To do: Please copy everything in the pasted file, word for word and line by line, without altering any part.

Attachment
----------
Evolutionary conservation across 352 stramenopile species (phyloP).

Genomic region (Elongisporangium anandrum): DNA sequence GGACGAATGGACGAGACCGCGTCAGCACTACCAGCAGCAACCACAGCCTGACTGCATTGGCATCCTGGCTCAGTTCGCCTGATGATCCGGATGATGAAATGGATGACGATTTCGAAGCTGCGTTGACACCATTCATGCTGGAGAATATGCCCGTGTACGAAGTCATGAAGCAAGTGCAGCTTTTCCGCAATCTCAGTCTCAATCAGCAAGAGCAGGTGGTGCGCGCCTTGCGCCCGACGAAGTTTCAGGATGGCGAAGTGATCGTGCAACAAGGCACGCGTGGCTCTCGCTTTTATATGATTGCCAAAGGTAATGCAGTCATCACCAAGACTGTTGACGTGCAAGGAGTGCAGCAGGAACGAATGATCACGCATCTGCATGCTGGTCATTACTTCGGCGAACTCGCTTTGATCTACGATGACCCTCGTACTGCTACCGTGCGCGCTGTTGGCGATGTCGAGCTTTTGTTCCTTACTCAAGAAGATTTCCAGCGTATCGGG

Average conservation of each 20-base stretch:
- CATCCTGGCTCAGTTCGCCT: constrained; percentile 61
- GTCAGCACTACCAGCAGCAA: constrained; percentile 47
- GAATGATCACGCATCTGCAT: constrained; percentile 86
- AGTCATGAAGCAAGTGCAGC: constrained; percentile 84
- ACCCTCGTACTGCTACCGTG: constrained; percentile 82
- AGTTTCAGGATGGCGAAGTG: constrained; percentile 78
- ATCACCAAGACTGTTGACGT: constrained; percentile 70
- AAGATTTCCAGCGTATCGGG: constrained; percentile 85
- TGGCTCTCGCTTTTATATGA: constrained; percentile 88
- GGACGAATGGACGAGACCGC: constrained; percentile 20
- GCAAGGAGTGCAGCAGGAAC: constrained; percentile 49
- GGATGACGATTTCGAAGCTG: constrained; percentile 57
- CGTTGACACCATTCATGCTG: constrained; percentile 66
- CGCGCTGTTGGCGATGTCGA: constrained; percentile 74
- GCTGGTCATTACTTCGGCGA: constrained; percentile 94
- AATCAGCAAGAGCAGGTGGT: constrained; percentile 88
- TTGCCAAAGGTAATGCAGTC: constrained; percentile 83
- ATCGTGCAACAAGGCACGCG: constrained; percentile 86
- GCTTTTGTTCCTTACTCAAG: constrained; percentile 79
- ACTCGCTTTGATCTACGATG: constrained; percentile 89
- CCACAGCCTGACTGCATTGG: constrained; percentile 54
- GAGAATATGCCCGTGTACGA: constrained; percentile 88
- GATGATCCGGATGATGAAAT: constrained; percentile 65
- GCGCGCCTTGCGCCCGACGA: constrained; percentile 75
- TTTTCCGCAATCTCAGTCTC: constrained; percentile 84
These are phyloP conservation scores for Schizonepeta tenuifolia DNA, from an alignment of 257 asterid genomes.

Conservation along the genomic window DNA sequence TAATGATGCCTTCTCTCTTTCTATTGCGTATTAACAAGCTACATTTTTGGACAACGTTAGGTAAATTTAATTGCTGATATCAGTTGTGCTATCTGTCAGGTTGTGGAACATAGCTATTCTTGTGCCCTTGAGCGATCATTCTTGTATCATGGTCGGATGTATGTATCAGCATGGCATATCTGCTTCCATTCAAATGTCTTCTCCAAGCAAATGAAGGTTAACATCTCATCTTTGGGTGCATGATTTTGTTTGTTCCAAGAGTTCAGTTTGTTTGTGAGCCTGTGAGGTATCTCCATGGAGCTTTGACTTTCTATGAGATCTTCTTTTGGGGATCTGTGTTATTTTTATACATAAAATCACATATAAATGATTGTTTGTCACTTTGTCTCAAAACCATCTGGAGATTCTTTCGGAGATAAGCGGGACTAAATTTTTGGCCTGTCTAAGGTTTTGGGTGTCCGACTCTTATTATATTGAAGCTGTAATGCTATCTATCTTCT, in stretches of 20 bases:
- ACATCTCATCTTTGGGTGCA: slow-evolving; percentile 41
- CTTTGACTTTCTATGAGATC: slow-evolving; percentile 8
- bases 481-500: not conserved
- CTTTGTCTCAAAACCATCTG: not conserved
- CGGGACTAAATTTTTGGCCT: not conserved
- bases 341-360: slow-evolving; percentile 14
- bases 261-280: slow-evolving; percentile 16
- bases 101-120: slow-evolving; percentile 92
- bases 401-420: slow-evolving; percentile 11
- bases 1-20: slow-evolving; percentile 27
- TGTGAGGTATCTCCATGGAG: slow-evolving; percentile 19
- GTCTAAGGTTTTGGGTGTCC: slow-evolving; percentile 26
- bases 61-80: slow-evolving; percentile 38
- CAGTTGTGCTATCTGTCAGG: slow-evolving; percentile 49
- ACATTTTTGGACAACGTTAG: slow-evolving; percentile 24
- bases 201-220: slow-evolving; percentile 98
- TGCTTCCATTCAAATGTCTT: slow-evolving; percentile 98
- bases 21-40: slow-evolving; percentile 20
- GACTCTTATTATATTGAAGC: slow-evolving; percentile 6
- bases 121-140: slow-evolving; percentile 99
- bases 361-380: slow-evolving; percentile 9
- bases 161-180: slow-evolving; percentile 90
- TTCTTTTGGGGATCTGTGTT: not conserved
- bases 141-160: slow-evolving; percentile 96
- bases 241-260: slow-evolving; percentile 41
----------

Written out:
Evolutionary conservation across 352 stramenopile species (phyloP).

Genomic region (Elongisporangium anandrum): DNA sequence GGACGAATGGACGAGACCGCGTCAGCACTACCAGCAGCAACCACAGCCTGACTGCATTGGCATCCTGGCTCAGTTCGCCTGATGATCCGGATGATGAAATGGATGACGATTTCGAAGCTGCGTTGACACCATTCATGCTGGAGAATATGCCCGTGTACGAAGTCATGAAGCAAGTGCAGCTTTTCCGCAATCTCAGTCTCAATCAGCAAGAGCAGGTGGTGCGCGCCTTGCGCCCGACGAAGTTTCAGGATGGCGAAGTGATCGTGCAACAAGGCACGCGTGGCTCTCGCTTTTATATGATTGCCAAAGGTAATGCAGTCATCACCAAGACTGTTGACGTGCAAGGAGTGCAGCAGGAACGAATGATCACGCATCTGCATGCTGGTCATTACTTCGGCGAACTCGCTTTGATCTACGATGACCCTCGTACTGCTACCGTGCGCGCTGTTGGCGATGTCGAGCTTTTGTTCCTTACTCAAGAAGATTTCCAGCGTATCGGG

Average conservation of each 20-base stretch:
- CATCCTGGCTCAGTTCGCCT: constrained; percentile 61
- GTCAGCACTACCAGCAGCAA: constrained; percentile 47
- GAATGATCACGCATCTGCAT: constrained; percentile 86
- AGTCATGAAGCAAGTGCAGC: constrained; percentile 84
- ACCCTCGTACTGCTACCGTG: constrained; percentile 82
- AGTTTCAGGATGGCGAAGTG: constrained; percentile 78
- ATCACCAAGACTGTTGACGT: constrained; percentile 70
- AAGATTTCCAGCGTATCGGG: constrained; percentile 85
- TGGCTCTCGCTTTTATATGA: constrained; percentile 88
- GGACGAATGGACGAGACCGC: constrained; percentile 20
- GCAAGGAGTGCAGCAGGAAC: constrained; percentile 49
- GGATGACGATTTCGAAGCTG: constrained; percentile 57
- CGTTGACACCATTCATGCTG: constrained; percentile 66
- CGCGCTGTTGGCGATGTCGA: constrained; percentile 74
- GCTGGTCATTACTTCGGCGA: constrained; percentile 94
- AATCAGCAAGAGCAGGTGGT: constrained; percentile 88
- TTGCCAAAGGTAATGCAGTC: constrained; percentile 83
- ATCGTGCAACAAGGCACGCG: constrained; percentile 86
- GCTTTTGTTCCTTACTCAAG: constrained; percentile 79
- ACTCGCTTTGATCTACGATG: constrained; percentile 89
- CCACAGCCTGACTGCATTGG: constrained; percentile 54
- GAGAATATGCCCGTGTACGA: constrained; percentile 88
- GATGATCCGGATGATGAAAT: constrained; percentile 65
- GCGCGCCTTGCGCCCGACGA: constrained; percentile 75
- TTTTCCGCAATCTCAGTCTC: constrained; percentile 84
These are phyloP conservation scores for Schizonepeta tenuifolia DNA, from an alignment of 257 asterid genomes.

Conservation along the genomic window DNA sequence TAATGATGCCTTCTCTCTTTCTATTGCGTATTAACAAGCTACATTTTTGGACAACGTTAGGTAAATTTAATTGCTGATATCAGTTGTGCTATCTGTCAGGTTGTGGAACATAGCTATTCTTGTGCCCTTGAGCGATCATTCTTGTATCATGGTCGGATGTATGTATCAGCATGGCATATCTGCTTCCATTCAAATGTCTTCTCCAAGCAAATGAAGGTTAACATCTCATCTTTGGGTGCATGATTTTGTTTGTTCCAAGAGTTCAGTTTGTTTGTGAGCCTGTGAGGTATCTCCATGGAGCTTTGACTTTCTATGAGATCTTCTTTTGGGGATCTGTGTTATTTTTATACATAAAATCACATATAAATGATTGTTTGTCACTTTGTCTCAAAACCATCTGGAGATTCTTTCGGAGATAAGCGGGACTAAATTTTTGGCCTGTCTAAGGTTTTGGGTGTCCGACTCTTATTATATTGAAGCTGTAATGCTATCTATCTTCT, in stretches of 20 bases:
- ACATCTCATCTTTGGGTGCA: slow-evolving; percentile 41
- CTTTGACTTTCTATGAGATC: slow-evolving; percentile 8
- bases 481-500: not conserved
- CTTTGTCTCAAAACCATCTG: not conserved
- CGGGACTAAATTTTTGGCCT: not conserved
- bases 341-360: slow-evolving; percentile 14
- bases 261-280: slow-evolving; percentile 16
- bases 101-120: slow-evolving; percentile 92
- bases 401-420: slow-evolving; percentile 11
- bases 1-20: slow-evolving; percentile 27
- TGTGAGGTATCTCCATGGAG: slow-evolving; percentile 19
- GTCTAAGGTTTTGGGTGTCC: slow-evolving; percentile 26
- bases 61-80: slow-evolving; percentile 38
- CAGTTGTGCTATCTGTCAGG: slow-evolving; percentile 49
- ACATTTTTGGACAACGTTAG: slow-evolving; percentile 24
- bases 201-220: slow-evolving; percentile 98
- TGCTTCCATTCAAATGTCTT: slow-evolving; percentile 98
- bases 21-40: slow-evolving; percentile 20
- GACTCTTATTATATTGAAGC: slow-evolving; percentile 6
- bases 121-140: slow-evolving; percentile 99
- bases 361-380: slow-evolving; percentile 9
- bases 161-180: slow-evolving; percentile 90
- TTCTTTTGGGGATCTGTGTT: not conserved
- bases 141-160: slow-evolving; percentile 96
- bases 241-260: slow-evolving; percentile 41